Powering servo from Arduino Pro Mini 5v

Hey, new here.

Searched the net, the only relevant info I could find was a post on here dating back to 2009. http://arduino.cc/forum/index.php/topic,15056.0.html

I'm finding very little info on how to power devices from an arduino pro mini as I would an arduino uno, etc.

I'm trying to figure out how to successfully power an s3003 servo powered directly from the ardiuno mini. As currently set up it works fine when powered by usb cable (so regulated not raw input). However when I connect a 9 or 12v 1 amp dc wall adapter to the raw/vin pin on the arduino the device seems to continually reset I'm guessing due to lack of power.

Can anyone help me with this? I read a comment on sparkfun that said unregulated power has a maximum supply of 150ma to things connected to vcc. On another post it says the s3003 apparently only draws 65ma, but when I test with a multimeter on an Uno it seems to draw 200ma. Can anyone confirm if the 150ma limit applies to the 5v version of the mini? I'm surprised it works over usb but not over unregulated.

I think I have two options. 1) I can take a 5v 2amp dc wall to usb adapter (which works when plugged in as usb), snip the end and connect it to vcc. Or I could snip the end and connect it to vcc, AND connect the servo directly to it, instead of going through the board.

What makes the most sense? Or other options.


150mA, its just a little tiny regulator. Option 2, power both from the wallwart in parallel.

The S3003 has sometimes a peak in the current. I assumed it was about 1A, but I read that someone measured it and got 500mA for the S3003. That is too much for Arduino boards.

Just to test a servo, using the 5V of an Arduino board often works, but I guess you had bad luck. The only way to power a servo, is using a power supply of 5V (or 6V) for the servos. You can use it to power the Arduino also, as you wrote in option 2 and as CrossRoads wrote.

150mA, its just a little tiny regulator.
Option 2, power both from the wallwart in parallel.

Thanks. I might be missing something fundamental about how regulators work but hear me out. If I put regulated (the 5v usb adapter) directly into the RAW/Vin unregulated input, the servo works fine. Which is drawing 200ma, so a 150ma max seems to not apply at 5v?

IF I put the 5v into VCC, it of course works as it’s more or less directly connected, and if I run them in parallel it also of course works. So with all three options I actually get the same behavior. No greater performance or consistency in either way.

Having said that I think the option I will go with is hooking it up to VCC as I already have the servo wired to the board. But I would like to understand why 5v works through regulator but not 9 or 12 volt.

You should not power the servo via the board. That is all you have to know.

The newer voltage regulators (as used on the Arduino boards) are able to ouput a voltage which is very close to the input voltage. So if you use 5V as input, the output is almost 5V. And the voltage regulator can supply more corrent since it is almost not getting hot.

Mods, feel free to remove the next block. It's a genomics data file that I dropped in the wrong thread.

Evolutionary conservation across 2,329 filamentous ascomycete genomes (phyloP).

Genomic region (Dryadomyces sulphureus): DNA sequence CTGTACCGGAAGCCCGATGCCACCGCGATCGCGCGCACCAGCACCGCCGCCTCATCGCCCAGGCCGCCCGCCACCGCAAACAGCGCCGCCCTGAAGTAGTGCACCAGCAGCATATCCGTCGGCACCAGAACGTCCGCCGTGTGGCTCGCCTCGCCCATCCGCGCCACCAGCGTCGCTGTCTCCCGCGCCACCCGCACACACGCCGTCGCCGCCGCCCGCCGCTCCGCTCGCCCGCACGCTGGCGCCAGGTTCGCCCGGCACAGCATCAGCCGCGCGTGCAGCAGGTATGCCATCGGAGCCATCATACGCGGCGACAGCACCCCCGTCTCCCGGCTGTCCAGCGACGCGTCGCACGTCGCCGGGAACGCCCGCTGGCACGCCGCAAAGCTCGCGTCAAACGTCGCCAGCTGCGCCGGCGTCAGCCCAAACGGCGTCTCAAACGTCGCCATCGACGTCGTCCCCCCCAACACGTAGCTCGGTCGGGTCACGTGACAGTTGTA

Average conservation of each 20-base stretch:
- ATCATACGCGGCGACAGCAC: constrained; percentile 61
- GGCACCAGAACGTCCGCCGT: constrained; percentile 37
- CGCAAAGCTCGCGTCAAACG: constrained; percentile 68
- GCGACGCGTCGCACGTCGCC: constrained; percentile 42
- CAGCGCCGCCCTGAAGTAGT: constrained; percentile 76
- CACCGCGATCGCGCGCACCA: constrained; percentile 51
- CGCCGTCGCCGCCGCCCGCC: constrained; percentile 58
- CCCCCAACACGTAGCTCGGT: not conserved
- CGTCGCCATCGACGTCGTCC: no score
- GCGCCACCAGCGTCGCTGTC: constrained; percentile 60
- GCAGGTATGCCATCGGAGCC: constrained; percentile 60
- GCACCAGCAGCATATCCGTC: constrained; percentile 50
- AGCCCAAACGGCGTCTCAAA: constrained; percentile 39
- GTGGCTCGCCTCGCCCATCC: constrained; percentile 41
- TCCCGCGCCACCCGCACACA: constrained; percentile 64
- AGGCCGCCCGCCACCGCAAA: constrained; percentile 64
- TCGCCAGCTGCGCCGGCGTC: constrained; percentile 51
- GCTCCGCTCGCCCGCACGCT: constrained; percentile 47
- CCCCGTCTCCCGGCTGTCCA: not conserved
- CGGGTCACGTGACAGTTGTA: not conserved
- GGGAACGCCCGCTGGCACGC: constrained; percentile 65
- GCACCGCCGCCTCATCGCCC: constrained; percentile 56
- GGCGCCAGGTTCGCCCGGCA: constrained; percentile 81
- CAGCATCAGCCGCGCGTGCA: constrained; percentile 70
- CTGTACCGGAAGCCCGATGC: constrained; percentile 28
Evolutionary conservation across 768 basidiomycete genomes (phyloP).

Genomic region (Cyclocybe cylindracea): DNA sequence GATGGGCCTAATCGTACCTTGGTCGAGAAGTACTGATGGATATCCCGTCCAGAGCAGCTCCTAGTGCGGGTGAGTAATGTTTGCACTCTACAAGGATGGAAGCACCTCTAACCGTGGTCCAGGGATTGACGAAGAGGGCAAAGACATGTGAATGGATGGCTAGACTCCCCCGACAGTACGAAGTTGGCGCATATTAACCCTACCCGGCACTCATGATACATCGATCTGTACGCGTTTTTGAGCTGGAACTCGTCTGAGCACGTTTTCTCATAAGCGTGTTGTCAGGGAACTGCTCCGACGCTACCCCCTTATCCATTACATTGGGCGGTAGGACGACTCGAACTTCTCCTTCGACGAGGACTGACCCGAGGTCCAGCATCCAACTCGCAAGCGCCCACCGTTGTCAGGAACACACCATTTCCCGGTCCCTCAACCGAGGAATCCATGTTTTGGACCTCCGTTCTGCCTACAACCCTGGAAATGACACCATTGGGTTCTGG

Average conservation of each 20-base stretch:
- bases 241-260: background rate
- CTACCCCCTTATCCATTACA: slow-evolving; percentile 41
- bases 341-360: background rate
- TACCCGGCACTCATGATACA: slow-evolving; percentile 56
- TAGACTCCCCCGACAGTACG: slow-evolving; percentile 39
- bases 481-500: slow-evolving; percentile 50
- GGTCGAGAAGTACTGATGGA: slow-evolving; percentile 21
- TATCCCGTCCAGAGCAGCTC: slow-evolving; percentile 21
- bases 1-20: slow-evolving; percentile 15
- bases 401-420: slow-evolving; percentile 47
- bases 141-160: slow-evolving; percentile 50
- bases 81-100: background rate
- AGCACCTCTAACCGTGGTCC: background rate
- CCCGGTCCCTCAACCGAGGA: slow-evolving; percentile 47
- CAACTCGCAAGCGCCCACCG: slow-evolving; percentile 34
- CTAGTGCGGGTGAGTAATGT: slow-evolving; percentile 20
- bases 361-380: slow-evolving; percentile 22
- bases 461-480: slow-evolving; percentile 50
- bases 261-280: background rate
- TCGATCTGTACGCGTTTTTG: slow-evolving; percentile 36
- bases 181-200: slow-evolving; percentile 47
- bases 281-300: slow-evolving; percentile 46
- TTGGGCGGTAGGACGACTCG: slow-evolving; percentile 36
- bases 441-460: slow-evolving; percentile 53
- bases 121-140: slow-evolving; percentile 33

If the voltage regulator gets 12V, it makes 5V. The 12-5 = 7V is making the voltage regulator getting hot. To protect itself, it turns down the current. For example 200mA with 7V = 1.4 Watt. That is a lot for such a small component.

Thanks! That explanation helped me understand that better. I’m curious about the reason not to ‘bridge’ the servo across the board. When I look at the circuits on the board it looks like all the VCC pins have an unobstructed path to each other. Shouldn’t connecting it like that basically be no different than doing the servo and arduino in parallel from the power brick?


I see two Vcc pins on the Pro Mini board. Those are the same.

You could use that voltage regulator, even with 5V. So the adapter/walwart to the servos and to the RAW pin. In that case, don't use the Vcc, or only for a sensor or something like that.

Ah ya sorry you're right. For some reason I thought there were 3 vcc and one raw.

OK so my plan of attack was to go from walwart at 5V to one VCC pin. Thus powering the arduino. Then the other VCC pin I have split to both a LDR photocell and to the 5V in of the servo. Not using the regulator. Does that make sense?

Like I said I tried all three power options and I seemed to get the same result. Just wondering if there's some hidden issues with one way or another.

Some reported that powering the 5V to Vcc could damage the voltage regulator in some rare cases. But it is valid to do so. It's not a problem.

But using the servos on the other Vcc, I don't like that. The current and servo noise is going through the pcb of the Arduino Mini. The circuit board is not designed for that. On the other hand, it is just a small servo motor. So if it is only for testing, it will work.

Thanks. It's for daily use, (http://www.youtube.com/watch?feature=player_embedded&v=eIBqo3i9DPA).

I think I'll run it in parallel then given what you said. Makes sense but I wondered because as a lazy factor I like the idea of just soldering to contact pads rather than splitting wires.